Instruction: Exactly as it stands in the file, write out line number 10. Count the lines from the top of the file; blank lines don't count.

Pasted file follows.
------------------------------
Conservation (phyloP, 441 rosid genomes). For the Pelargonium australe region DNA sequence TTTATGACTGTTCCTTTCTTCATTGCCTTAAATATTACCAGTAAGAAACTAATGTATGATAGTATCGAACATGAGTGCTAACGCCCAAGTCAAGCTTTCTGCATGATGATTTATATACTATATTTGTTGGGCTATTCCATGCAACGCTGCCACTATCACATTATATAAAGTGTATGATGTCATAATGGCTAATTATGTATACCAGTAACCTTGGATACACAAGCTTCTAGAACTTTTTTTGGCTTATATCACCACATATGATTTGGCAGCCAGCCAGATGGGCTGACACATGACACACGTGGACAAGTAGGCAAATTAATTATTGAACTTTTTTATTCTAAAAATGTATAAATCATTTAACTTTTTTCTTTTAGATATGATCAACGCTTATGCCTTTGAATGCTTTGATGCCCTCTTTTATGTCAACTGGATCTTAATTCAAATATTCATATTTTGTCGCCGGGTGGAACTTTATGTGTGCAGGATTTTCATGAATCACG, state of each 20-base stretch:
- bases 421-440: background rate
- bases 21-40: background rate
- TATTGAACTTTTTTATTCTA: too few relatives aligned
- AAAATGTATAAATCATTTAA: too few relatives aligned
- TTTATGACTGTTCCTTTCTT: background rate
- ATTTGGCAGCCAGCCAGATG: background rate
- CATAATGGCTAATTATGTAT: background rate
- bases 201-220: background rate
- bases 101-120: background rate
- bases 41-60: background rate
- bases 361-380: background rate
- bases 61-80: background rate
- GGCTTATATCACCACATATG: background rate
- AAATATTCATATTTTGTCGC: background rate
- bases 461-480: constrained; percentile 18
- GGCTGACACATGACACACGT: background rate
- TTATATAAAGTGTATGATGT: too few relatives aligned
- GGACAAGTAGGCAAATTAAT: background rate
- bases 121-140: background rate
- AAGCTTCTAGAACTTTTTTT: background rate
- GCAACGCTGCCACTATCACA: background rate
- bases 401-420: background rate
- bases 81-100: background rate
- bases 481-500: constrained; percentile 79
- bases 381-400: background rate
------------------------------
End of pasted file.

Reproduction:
- bases 101-120: background rate